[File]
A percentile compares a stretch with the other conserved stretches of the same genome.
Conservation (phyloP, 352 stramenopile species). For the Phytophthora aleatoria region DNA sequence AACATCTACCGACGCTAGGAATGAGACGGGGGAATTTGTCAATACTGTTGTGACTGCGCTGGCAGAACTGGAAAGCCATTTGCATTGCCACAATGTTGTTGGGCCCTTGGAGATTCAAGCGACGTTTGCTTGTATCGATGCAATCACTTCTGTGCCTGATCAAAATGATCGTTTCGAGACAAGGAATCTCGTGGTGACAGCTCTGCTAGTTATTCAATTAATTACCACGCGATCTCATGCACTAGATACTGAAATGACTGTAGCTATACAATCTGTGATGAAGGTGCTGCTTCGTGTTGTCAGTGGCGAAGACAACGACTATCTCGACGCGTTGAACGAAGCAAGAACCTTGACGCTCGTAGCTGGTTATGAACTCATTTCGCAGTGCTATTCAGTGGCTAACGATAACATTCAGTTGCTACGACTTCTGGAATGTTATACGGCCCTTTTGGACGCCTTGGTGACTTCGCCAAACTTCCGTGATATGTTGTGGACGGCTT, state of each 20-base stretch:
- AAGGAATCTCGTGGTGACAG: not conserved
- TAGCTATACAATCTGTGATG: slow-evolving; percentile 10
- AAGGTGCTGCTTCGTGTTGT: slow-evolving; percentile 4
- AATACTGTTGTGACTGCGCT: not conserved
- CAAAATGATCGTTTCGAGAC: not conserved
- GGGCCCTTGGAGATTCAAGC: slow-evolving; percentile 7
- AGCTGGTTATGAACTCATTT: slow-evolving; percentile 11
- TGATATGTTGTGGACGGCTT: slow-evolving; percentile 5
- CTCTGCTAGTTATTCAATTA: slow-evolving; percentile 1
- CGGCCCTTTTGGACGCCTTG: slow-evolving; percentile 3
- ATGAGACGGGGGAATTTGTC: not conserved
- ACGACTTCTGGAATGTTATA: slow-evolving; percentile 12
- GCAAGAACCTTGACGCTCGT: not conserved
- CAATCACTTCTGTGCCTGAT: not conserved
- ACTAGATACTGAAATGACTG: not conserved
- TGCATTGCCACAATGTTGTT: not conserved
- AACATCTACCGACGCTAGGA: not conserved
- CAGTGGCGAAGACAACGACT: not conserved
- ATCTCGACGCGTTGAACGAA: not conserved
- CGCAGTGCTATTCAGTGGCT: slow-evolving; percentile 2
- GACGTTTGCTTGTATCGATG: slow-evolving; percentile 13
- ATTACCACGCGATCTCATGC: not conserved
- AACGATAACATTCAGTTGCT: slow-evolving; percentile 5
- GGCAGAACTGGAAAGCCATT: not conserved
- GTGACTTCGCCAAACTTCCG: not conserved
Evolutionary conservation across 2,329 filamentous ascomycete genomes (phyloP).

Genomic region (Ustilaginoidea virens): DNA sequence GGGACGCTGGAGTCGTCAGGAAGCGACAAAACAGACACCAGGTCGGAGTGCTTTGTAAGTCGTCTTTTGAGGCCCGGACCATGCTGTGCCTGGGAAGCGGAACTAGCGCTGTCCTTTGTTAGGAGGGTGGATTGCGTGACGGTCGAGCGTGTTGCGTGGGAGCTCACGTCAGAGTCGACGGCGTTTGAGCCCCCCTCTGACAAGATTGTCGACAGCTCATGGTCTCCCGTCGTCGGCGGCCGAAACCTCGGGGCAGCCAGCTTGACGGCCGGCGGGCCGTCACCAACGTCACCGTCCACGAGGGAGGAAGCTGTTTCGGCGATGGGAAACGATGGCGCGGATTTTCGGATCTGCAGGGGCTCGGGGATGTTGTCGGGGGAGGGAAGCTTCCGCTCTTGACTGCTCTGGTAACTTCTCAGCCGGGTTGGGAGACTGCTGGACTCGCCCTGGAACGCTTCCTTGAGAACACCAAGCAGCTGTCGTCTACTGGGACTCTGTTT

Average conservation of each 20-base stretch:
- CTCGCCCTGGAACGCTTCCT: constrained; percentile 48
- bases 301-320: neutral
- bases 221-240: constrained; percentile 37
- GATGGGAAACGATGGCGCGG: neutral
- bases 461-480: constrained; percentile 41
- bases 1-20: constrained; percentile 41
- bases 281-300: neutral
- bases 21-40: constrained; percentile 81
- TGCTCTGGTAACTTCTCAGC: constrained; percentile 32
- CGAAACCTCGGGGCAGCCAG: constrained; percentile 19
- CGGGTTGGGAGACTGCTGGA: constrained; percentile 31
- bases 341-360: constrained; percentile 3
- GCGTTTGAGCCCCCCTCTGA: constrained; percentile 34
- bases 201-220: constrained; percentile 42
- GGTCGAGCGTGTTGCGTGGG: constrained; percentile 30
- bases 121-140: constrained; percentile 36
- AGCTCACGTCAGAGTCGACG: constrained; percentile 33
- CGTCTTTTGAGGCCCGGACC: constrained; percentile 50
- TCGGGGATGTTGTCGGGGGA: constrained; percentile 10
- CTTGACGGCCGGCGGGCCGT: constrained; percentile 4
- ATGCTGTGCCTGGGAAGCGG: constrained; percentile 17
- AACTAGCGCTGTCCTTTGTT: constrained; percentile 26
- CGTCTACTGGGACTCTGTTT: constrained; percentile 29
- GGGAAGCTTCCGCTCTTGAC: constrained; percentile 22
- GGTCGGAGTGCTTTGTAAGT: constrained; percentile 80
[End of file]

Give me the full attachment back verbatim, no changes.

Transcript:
A percentile compares a stretch with the other conserved stretches of the same genome.
Conservation (phyloP, 352 stramenopile species). For the Phytophthora aleatoria region DNA sequence AACATCTACCGACGCTAGGAATGAGACGGGGGAATTTGTCAATACTGTTGTGACTGCGCTGGCAGAACTGGAAAGCCATTTGCATTGCCACAATGTTGTTGGGCCCTTGGAGATTCAAGCGACGTTTGCTTGTATCGATGCAATCACTTCTGTGCCTGATCAAAATGATCGTTTCGAGACAAGGAATCTCGTGGTGACAGCTCTGCTAGTTATTCAATTAATTACCACGCGATCTCATGCACTAGATACTGAAATGACTGTAGCTATACAATCTGTGATGAAGGTGCTGCTTCGTGTTGTCAGTGGCGAAGACAACGACTATCTCGACGCGTTGAACGAAGCAAGAACCTTGACGCTCGTAGCTGGTTATGAACTCATTTCGCAGTGCTATTCAGTGGCTAACGATAACATTCAGTTGCTACGACTTCTGGAATGTTATACGGCCCTTTTGGACGCCTTGGTGACTTCGCCAAACTTCCGTGATATGTTGTGGACGGCTT, state of each 20-base stretch:
- AAGGAATCTCGTGGTGACAG: not conserved
- TAGCTATACAATCTGTGATG: slow-evolving; percentile 10
- AAGGTGCTGCTTCGTGTTGT: slow-evolving; percentile 4
- AATACTGTTGTGACTGCGCT: not conserved
- CAAAATGATCGTTTCGAGAC: not conserved
- GGGCCCTTGGAGATTCAAGC: slow-evolving; percentile 7
- AGCTGGTTATGAACTCATTT: slow-evolving; percentile 11
- TGATATGTTGTGGACGGCTT: slow-evolving; percentile 5
- CTCTGCTAGTTATTCAATTA: slow-evolving; percentile 1
- CGGCCCTTTTGGACGCCTTG: slow-evolving; percentile 3
- ATGAGACGGGGGAATTTGTC: not conserved
- ACGACTTCTGGAATGTTATA: slow-evolving; percentile 12
- GCAAGAACCTTGACGCTCGT: not conserved
- CAATCACTTCTGTGCCTGAT: not conserved
- ACTAGATACTGAAATGACTG: not conserved
- TGCATTGCCACAATGTTGTT: not conserved
- AACATCTACCGACGCTAGGA: not conserved
- CAGTGGCGAAGACAACGACT: not conserved
- ATCTCGACGCGTTGAACGAA: not conserved
- CGCAGTGCTATTCAGTGGCT: slow-evolving; percentile 2
- GACGTTTGCTTGTATCGATG: slow-evolving; percentile 13
- ATTACCACGCGATCTCATGC: not conserved
- AACGATAACATTCAGTTGCT: slow-evolving; percentile 5
- GGCAGAACTGGAAAGCCATT: not conserved
- GTGACTTCGCCAAACTTCCG: not conserved
Evolutionary conservation across 2,329 filamentous ascomycete genomes (phyloP).

Genomic region (Ustilaginoidea virens): DNA sequence GGGACGCTGGAGTCGTCAGGAAGCGACAAAACAGACACCAGGTCGGAGTGCTTTGTAAGTCGTCTTTTGAGGCCCGGACCATGCTGTGCCTGGGAAGCGGAACTAGCGCTGTCCTTTGTTAGGAGGGTGGATTGCGTGACGGTCGAGCGTGTTGCGTGGGAGCTCACGTCAGAGTCGACGGCGTTTGAGCCCCCCTCTGACAAGATTGTCGACAGCTCATGGTCTCCCGTCGTCGGCGGCCGAAACCTCGGGGCAGCCAGCTTGACGGCCGGCGGGCCGTCACCAACGTCACCGTCCACGAGGGAGGAAGCTGTTTCGGCGATGGGAAACGATGGCGCGGATTTTCGGATCTGCAGGGGCTCGGGGATGTTGTCGGGGGAGGGAAGCTTCCGCTCTTGACTGCTCTGGTAACTTCTCAGCCGGGTTGGGAGACTGCTGGACTCGCCCTGGAACGCTTCCTTGAGAACACCAAGCAGCTGTCGTCTACTGGGACTCTGTTT

Average conservation of each 20-base stretch:
- CTCGCCCTGGAACGCTTCCT: constrained; percentile 48
- bases 301-320: neutral
- bases 221-240: constrained; percentile 37
- GATGGGAAACGATGGCGCGG: neutral
- bases 461-480: constrained; percentile 41
- bases 1-20: constrained; percentile 41
- bases 281-300: neutral
- bases 21-40: constrained; percentile 81
- TGCTCTGGTAACTTCTCAGC: constrained; percentile 32
- CGAAACCTCGGGGCAGCCAG: constrained; percentile 19
- CGGGTTGGGAGACTGCTGGA: constrained; percentile 31
- bases 341-360: constrained; percentile 3
- GCGTTTGAGCCCCCCTCTGA: constrained; percentile 34
- bases 201-220: constrained; percentile 42
- GGTCGAGCGTGTTGCGTGGG: constrained; percentile 30
- bases 121-140: constrained; percentile 36
- AGCTCACGTCAGAGTCGACG: constrained; percentile 33
- CGTCTTTTGAGGCCCGGACC: constrained; percentile 50
- TCGGGGATGTTGTCGGGGGA: constrained; percentile 10
- CTTGACGGCCGGCGGGCCGT: constrained; percentile 4
- ATGCTGTGCCTGGGAAGCGG: constrained; percentile 17
- AACTAGCGCTGTCCTTTGTT: constrained; percentile 26
- CGTCTACTGGGACTCTGTTT: constrained; percentile 29
- GGGAAGCTTCCGCTCTTGAC: constrained; percentile 22
- GGTCGGAGTGCTTTGTAAGT: constrained; percentile 80